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The 90nm Cell/B.E. package as found in the PlayStation 3, now to be manufactured by Toshiba.  (Source: DailyTech)
Sony gives Toshiba something in return for its troubles -- Japanese Cell chip plants for $835M

A new twist has emerged with the death of HD DVD.  After Warner, Best Buy, Walmart and Netflix jumped on the Blu bandwagon, the fate of HD DVD was already sealed.

Despite the grim news, the principal HD DVD developer, Toshiba Corporation, refused to initially comment on its plans for its HD DVD.  However, as many analysts predicted, Toshiba came out last week and officially surrendered to Blu-ray

Many saw Toshiba's willingness to give up on HD DVD as a logical business decision and perhaps an admission of Blu-ray's superiority.  However, there might be a little more to the story.  Reuters reports that on Wednesday Toshiba and Sony Corporation, one of Blu-ray's principal developers, agreed to a major business deal, reached just after Toshiba made its final HD DVD decision.

Sony agreed to sell it microchip processing facilities in western Japan for approximately $835M USD.  These facilities currently produce Cell processors and RSX graphic chips.  Toshiba will enter the joint venture with Sony on April 1, 2008.

Toshiba, IBM and Sony were the principal developers of the Cell microprocessor, but Toshiba previously showed little interest in using the chip for any of its own projects.  Sony touts the Cell broadband engine in its Playstation 3 consoles; IBM uses the Cell processor in high performance computing clusters.  Toshiba has vowed to now use the Cell in its upcoming products.

While Toshiba and Sony entered into talks back in October 2007 and reached a tentative agreement to sell the cell facilities, the two companies continued to haggle about the price.  Sony's concession of what is considered a favorable price for Toshiba will likely strike many following Toshiba's drop as HD DVD as more than a coincidence, and perhaps a sign of an informal agreement.

The other interesting aspect of the move is that it indicates a clear shift by Toshiba to back the PS3.  The PS3, which last month outsold Microsoft's Xbox 360, previously had few ties to the company; while Microsoft's number one ally in hardware manufacturing has always been Toshiba.  Toshiba manufacturers several components for the Xbox 360, including the HD DVD add-on, and the Microsoft Zune MP3 players.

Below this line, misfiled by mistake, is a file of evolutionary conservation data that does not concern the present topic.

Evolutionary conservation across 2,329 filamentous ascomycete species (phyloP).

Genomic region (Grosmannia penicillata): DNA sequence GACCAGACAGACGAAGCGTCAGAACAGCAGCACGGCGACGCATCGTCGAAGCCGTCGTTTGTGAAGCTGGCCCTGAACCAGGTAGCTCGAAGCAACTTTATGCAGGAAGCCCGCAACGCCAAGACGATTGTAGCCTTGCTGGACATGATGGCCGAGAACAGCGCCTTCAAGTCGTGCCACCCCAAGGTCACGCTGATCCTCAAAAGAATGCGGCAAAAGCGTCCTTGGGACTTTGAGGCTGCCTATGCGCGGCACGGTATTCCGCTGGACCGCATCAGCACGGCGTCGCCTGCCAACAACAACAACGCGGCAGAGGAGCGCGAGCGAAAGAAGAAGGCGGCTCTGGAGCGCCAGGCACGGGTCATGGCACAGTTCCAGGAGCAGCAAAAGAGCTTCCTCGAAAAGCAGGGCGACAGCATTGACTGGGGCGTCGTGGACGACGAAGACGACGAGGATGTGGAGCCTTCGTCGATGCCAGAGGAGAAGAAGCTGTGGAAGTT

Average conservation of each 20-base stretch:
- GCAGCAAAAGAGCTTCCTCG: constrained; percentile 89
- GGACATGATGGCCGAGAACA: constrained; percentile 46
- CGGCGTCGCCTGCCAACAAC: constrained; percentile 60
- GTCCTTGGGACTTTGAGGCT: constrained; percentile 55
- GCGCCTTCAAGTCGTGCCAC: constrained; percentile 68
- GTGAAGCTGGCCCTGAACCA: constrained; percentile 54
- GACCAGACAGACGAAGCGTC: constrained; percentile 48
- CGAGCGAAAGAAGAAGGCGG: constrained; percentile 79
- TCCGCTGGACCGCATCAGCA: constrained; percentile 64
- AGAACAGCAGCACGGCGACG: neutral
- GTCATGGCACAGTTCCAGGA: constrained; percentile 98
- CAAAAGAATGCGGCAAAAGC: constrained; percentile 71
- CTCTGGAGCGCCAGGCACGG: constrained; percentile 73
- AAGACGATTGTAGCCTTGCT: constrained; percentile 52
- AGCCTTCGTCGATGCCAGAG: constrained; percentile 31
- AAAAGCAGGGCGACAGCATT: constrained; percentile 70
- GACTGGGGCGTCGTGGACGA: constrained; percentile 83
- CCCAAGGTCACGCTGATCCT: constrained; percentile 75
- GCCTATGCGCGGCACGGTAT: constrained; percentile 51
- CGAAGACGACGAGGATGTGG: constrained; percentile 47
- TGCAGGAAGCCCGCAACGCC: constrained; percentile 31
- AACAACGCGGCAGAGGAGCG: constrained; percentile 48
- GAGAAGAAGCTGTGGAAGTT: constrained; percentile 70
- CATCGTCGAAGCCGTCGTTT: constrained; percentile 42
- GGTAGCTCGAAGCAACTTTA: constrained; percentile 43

Toshiba's flip-flop may have been in the cards for a while.  Microsoft showed little remose as HD DVD took second place to Blu-ray; a move Toshiba must have recognized from its American ally.  Now the solidified PS3 venture between Sony and Toshiba indicates that Toshiba now has switched to backing the PS3 almost exclusively, another victory for Sony.

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What did they buy?
By joex444 on 2/23/2008 5:22:19 PM , Rating: 2
You make two contradictory statements, ironically in the same paragraph.

"Sony agreed to sell it microchip processing facilities in western Japan for approximately $835M USD. ... Toshiba will enter the joint venture with Sony on April 1, 2008. "

So, what is it?

A) Sony sold the plant to Toshiba for $835M. Toshiba produces the chips and sells them to Sony. It's a joint venture in that Toshiba gets paid to make the chips, and Sony gets paid to make the PS3. Toshiba makes no money from sales of PS3s, only construction of PS3s.

B) Sony sold half the plant's ownership to Toshiba for $835M. They share the revenue attributed to manufacture of these chips for use in the PS3.

With the profit made from producing Cell processors, and the amount of PS3s sold, won't it take a *very* long time for Toshiba to make back that money?

By KristopherKubicki (blog) on 2/23/2008 5:55:31 PM , Rating: 2
As it was worded in the press release, Sony sold Toshiba the physical plant, but it's part of a separate joint venture outside the Toshiba-IBM-Sony joint venture that already exists.

So these two statements are not contradictory, but the way businesses deal with each other never seem totally straightforward.

RE: What did they buy?
By PandaBear on 2/24/2008 8:17:45 PM , Rating: 2
$835 Mil is very cheap for a 65nm plant now a days, it is almost like a giveaway (Sandisk/Toshiba's NAND FAB cost a few times over that).

Plus you don't know how much Toshiba is charging Sony for the cell afterward.

"There is a single light of science, and to brighten it anywhere is to brighten it everywhere." -- Isaac Asimov

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